Archive for Shanghai

Xi’an cuisine [Xi’an series]

Posted in Statistics with tags , , , , , , , , , , , on August 26, 2017 by xi'an

David Frazier sent me a picture of another Xi’an restaurant he found near the campus of Monash University. If this CNN webpage on the ten best dishes in Xi’an is to be believed, this will be a must-go restaurant for my next visit to Melbourne! Especially when reading there that Xi’an claims to have xiaolongbao (soup dumplings) that are superior to those in Shanghai!!! (And when considering that I once went on a xiaolongbao rampage in downtown Melbourne.

O’Bayes17, next December in Austin

Posted in pictures, Statistics, Travel, University life with tags , , , , , , , , , , , on April 5, 2017 by xi'an

The next edition of the OBayes meetings is taking place this December in Austin, Texas! On the campus of the University of Texas (UT), organised by Carlos Carvalho, Peter Mueller,  James Scott, and Tom Shively. On December 10-13. Following a tradition of more than 20 years—I went to most meetings although I missed the very first conference in West Lafayette, Indiana, and only stayed 27 hours in Shanghai!, plus adopted the O’Bayes logo for the Aussois meeting, even though I meant the number of the year rather than for the edition!!—, this meeting brings together researchers interested in objective Bayes theory, methodology, and applications, and related topics, to provide opportunities for young researchers, and to establish new collaborations and partnerships. (The meeting is the biennial meeting of the Objective Bayes section of the International Society for Bayesian Analysis, of which I happen to be the current president.)

The list of speakers and discussants this year is quite impressive and far reaching, and everyone is more than welcome to present a poster at the workshop. The first (Sun)day will see a series of tutorials, given by members of the scientific committee (myself included), followed by three days of invited talks with discussions,  plus a poster session on Monday night. And possibly a desert excursion on Thursday! It should be a great meeting and I most warmly invite all ‘Og’s readers to join us in Texas!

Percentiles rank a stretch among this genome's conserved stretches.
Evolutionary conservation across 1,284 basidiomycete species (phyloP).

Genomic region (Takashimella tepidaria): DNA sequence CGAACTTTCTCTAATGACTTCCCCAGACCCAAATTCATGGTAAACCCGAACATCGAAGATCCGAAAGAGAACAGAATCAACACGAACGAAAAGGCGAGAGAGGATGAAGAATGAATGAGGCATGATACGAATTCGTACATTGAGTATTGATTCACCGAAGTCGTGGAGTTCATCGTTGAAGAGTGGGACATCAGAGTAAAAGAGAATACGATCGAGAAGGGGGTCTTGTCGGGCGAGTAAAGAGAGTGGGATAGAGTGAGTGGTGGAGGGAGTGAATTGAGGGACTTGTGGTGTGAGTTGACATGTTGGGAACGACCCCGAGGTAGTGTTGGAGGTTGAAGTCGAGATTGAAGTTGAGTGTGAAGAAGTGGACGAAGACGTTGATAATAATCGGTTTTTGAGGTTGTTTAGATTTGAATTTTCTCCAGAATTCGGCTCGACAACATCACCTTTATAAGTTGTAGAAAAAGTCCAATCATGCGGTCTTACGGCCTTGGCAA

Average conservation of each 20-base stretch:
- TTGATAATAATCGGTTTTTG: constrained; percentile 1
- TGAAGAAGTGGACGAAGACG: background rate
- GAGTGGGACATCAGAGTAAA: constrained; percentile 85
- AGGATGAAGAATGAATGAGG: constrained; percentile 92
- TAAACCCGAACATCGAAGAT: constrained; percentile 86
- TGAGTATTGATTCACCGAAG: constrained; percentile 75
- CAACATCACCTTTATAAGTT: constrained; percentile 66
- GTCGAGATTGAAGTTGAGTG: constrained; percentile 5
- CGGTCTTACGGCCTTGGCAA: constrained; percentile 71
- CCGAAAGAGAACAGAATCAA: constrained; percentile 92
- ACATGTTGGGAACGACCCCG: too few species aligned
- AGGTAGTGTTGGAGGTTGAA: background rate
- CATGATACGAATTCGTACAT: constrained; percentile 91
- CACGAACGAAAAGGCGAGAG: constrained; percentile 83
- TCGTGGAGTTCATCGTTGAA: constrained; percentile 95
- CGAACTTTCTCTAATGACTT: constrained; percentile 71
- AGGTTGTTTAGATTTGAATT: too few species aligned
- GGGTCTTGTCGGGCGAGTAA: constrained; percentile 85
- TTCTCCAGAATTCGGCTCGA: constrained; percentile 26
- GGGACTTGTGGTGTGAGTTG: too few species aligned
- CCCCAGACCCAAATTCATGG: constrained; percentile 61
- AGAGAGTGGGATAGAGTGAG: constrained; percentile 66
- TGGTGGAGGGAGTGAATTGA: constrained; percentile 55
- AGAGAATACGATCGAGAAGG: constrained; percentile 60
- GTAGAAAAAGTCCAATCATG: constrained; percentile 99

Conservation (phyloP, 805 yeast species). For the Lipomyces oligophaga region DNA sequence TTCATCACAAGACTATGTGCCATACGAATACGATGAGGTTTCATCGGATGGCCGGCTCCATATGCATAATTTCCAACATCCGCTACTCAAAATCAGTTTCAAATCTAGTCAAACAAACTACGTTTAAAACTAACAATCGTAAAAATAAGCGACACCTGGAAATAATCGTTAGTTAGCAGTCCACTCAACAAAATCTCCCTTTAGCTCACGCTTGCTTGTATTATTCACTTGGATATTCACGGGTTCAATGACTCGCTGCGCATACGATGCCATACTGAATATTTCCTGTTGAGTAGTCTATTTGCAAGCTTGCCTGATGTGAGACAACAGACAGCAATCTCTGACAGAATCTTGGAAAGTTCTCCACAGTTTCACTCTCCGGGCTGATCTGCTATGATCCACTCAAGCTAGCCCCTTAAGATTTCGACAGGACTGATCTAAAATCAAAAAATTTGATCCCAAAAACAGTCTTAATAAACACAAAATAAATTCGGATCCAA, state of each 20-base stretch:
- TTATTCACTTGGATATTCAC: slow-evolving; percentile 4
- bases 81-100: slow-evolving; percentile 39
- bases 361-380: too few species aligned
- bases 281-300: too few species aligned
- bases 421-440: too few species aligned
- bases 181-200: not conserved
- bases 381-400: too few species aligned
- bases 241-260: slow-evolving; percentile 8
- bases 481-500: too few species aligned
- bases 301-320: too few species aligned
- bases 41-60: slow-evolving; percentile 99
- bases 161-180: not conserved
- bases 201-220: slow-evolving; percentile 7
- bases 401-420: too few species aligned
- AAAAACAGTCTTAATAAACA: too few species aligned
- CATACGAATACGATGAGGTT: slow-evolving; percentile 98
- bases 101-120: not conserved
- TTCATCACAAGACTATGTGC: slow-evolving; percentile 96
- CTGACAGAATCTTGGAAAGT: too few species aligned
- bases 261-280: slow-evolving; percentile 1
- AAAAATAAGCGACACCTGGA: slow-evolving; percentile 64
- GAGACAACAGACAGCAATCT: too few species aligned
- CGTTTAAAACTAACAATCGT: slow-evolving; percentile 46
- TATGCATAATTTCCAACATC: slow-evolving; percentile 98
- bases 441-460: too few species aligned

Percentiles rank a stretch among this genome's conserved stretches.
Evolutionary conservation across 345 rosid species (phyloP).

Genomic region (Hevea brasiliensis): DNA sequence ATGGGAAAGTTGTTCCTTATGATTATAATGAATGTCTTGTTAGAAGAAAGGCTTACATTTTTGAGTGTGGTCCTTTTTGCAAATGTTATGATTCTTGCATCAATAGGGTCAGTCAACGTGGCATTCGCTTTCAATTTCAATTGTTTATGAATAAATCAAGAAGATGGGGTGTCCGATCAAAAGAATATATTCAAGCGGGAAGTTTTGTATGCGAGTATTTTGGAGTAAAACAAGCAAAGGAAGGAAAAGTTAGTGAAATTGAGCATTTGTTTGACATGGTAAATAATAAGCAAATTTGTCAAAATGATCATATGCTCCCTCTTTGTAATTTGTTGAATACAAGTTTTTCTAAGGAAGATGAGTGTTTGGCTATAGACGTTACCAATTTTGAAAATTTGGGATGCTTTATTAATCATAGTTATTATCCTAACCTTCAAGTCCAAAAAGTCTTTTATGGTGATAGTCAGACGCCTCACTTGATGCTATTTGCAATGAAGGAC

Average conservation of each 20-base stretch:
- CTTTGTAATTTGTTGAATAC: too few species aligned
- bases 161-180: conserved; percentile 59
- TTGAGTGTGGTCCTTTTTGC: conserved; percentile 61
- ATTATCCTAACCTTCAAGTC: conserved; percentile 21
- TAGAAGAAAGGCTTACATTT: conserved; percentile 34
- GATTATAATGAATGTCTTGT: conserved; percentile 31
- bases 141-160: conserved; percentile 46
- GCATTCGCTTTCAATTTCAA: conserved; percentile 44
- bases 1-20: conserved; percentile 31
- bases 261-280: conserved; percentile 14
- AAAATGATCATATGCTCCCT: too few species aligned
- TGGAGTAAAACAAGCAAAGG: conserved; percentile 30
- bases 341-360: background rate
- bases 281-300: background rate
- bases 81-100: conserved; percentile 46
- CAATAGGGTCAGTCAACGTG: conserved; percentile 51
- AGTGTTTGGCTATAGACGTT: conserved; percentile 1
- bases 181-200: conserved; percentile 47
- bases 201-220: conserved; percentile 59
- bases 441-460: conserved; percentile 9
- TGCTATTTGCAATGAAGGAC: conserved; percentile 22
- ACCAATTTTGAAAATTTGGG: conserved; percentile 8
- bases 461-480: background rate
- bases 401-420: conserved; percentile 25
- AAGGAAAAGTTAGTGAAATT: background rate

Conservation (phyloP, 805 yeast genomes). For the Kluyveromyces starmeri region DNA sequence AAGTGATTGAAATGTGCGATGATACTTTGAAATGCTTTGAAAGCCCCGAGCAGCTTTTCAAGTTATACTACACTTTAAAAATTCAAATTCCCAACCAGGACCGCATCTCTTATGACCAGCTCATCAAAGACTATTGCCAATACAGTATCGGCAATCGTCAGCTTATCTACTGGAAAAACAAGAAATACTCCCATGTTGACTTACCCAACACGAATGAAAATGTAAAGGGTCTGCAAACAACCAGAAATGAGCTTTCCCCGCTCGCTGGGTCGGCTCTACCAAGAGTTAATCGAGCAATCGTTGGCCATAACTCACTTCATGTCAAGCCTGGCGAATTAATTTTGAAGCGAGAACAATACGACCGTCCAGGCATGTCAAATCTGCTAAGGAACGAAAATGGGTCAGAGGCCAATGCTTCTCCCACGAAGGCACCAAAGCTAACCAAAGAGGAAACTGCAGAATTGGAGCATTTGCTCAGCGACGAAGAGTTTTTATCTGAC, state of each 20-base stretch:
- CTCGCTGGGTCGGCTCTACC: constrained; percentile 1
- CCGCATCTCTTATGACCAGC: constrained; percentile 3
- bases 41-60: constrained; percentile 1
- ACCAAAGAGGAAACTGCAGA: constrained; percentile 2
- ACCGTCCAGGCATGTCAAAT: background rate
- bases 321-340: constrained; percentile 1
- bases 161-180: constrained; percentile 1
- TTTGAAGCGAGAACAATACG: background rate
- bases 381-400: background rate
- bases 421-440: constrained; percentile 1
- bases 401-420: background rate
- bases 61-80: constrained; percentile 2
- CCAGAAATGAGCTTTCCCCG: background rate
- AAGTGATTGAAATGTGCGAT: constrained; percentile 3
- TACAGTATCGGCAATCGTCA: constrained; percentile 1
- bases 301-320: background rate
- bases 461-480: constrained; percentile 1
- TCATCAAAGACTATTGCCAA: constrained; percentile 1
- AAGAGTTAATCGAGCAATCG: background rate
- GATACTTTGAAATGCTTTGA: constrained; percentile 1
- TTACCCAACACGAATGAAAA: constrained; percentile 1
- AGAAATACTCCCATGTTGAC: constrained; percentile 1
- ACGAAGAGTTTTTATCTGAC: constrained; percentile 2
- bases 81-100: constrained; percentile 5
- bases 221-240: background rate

when we were orphans

Posted in Books, Kids, Travel with tags , , , , on February 9, 2014 by xi'an

Kazuo Ishiguro’s The Remains of the Day is one of my favourite novels for its bittersweet depiction of the growing realisation that the main character has wasted his life. This other novel has the same thread of backward perspectives and of missed opportunities, however the main character (Banks) is of a very different nature. The way When we were orphans is written, one starts thinking this is all about an English detective trying to uncover the truth behind a very personal  tragedy, the disappearance of both his parents in Shanghai when he was a child. But progressively the narrative gets fractured and incoherent and we progressively doubt the author’s story, then his sanity. By the end of the book, it is just impossible to sift reality from imagination, daydreaming from life accomplishments. For instance, Banks presents himself as a detective with a certain degree of fame in London circles. However, there is no description whatsoever of his methods or of specific cases. The closest to a description is a child murder (and worse?) where a local constable pleads for the detective to hit at the heart of evil, in a completely incoherent discourse. The storytelling qualities of Ishiguro are so perfect that the character remains a mystery till the end. It is not even sure that he has at all left the acting as a detective he used to indulge in with his Japanese neighbour in Shanghai! The most disturbing section occurs when he revisits Shanghai at the time of the Japanese invasion and thinks he can link his parents’ disappearance with the said invasion and solve both of them at once. It is only when he enters a battle zone in the slums of the city that reality seems to reassert itself, but even then the reunification of Banks and the Japanese friend from his childhood is so unrealistic that the most likely interpretation is that Banks is in a permanent denial and that the Japanese officer he rescued plays the game to stay alive. Still, the story is told in such a way that one can never be sure of any of these interpretations and this is what makes it such a great book, more complex than The Remains of the Day in its construction, if less compelling because of the unfocussed nature of most characters, which we can never grasp hard enough…